Appendix A: The flesh

In this section we will explore the meaning of, and difference between ‘need,’ ‘desire,’ ‘lust,’ ‘flesh’ and ‘temptation’ in great detail. Great detail is needed for this topic because it is a fundamental topic. If we have a wrong understanding of what these terms mean then we will go astray in many other important doctrines. Great detail is also needed because there are many wrong definitions for these terms floating around – definitions that lead to serious error.

Needs

Man is a created being. God did not create man as a self-sufficient being. Consequently, man has needs. A need is something that enables man to live or enables man to live well.

There are two kinds of needs: essential needs, and non-essential needs. Essential needs are those without which man will die. Air, food, water and sleep are examples of essential needs. Non-essential needs are those that are not needed for staying alive but enhance the quality of life. They may also have other functions. For example, sex, approval, affection and honor are non-essential needs. Sex also serves to propagate the human race. Both these types of needs are not involuntary (like the need for the heart to beat) – they must be satisfied by action on our part.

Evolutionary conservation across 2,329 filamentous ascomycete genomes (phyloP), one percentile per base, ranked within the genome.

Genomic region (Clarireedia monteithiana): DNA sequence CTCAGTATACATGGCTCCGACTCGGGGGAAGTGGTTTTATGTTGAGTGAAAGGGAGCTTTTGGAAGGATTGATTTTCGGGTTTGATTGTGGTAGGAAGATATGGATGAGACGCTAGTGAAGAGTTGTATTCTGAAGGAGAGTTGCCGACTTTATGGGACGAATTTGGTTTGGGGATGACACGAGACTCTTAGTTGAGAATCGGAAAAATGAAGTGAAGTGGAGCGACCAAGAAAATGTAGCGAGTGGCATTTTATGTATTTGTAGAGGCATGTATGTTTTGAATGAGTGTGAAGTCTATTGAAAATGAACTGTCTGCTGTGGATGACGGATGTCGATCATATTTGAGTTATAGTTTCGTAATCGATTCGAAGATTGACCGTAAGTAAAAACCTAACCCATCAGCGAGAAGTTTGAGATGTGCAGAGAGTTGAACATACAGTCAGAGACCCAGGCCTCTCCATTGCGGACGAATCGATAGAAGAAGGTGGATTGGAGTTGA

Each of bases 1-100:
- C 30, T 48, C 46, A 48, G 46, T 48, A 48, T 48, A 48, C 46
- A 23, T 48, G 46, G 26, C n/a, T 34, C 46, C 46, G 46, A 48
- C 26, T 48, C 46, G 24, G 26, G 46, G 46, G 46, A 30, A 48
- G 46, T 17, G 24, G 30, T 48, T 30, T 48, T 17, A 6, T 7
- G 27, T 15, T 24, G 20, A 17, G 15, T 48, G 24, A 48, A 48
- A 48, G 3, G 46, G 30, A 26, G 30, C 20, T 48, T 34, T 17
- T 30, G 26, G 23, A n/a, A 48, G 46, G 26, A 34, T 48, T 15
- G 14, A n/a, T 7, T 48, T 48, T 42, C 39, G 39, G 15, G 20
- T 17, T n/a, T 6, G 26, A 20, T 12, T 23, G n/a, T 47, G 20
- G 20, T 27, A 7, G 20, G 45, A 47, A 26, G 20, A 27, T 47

Desires

When our body senses that we need something it causes us to experience a desire. For example, when our body senses that it needs food it causes us to experience hunger - which is nothing but a desire for food. Desires are our body’s way of communicating our needs to us.

A desire in itself is neither good nor bad. There are two ways for us to satisfy that desire - a legitimate way, and an illegitimate way. The legitimate way is to satisfy the desire at the God-appointed time and by the God-appointed method. The illegitimate way is to satisfy it at the wrong time or by the wrong method, or both. God’s laws define the God-appointed time and the God-appointed method for man to satisfy his needs.

In the case of hunger, the wrong time would be when the Spirit of God is urging you to fast and pray, and the wrong way would be to steal someone else’s food.

Lust and temptation

Lust (noun) is the urge (or thought) that suggests to you that you should satisfy the desire in an illegitimate way. If there is no law then there cannot be an illegitimate way and hence there cannot be a lust. For a lust to be present there has to be a desire for something, and a law that prohibits satisfying the desire under certain circumstances, and there has to be the occurrence of those circumstances.

This process whereby the lust comes to the mind via a thought is called temptation. In the words of James, temptation is the enticement and carrying away of our thoughts by our lust (Jas 1:14,15).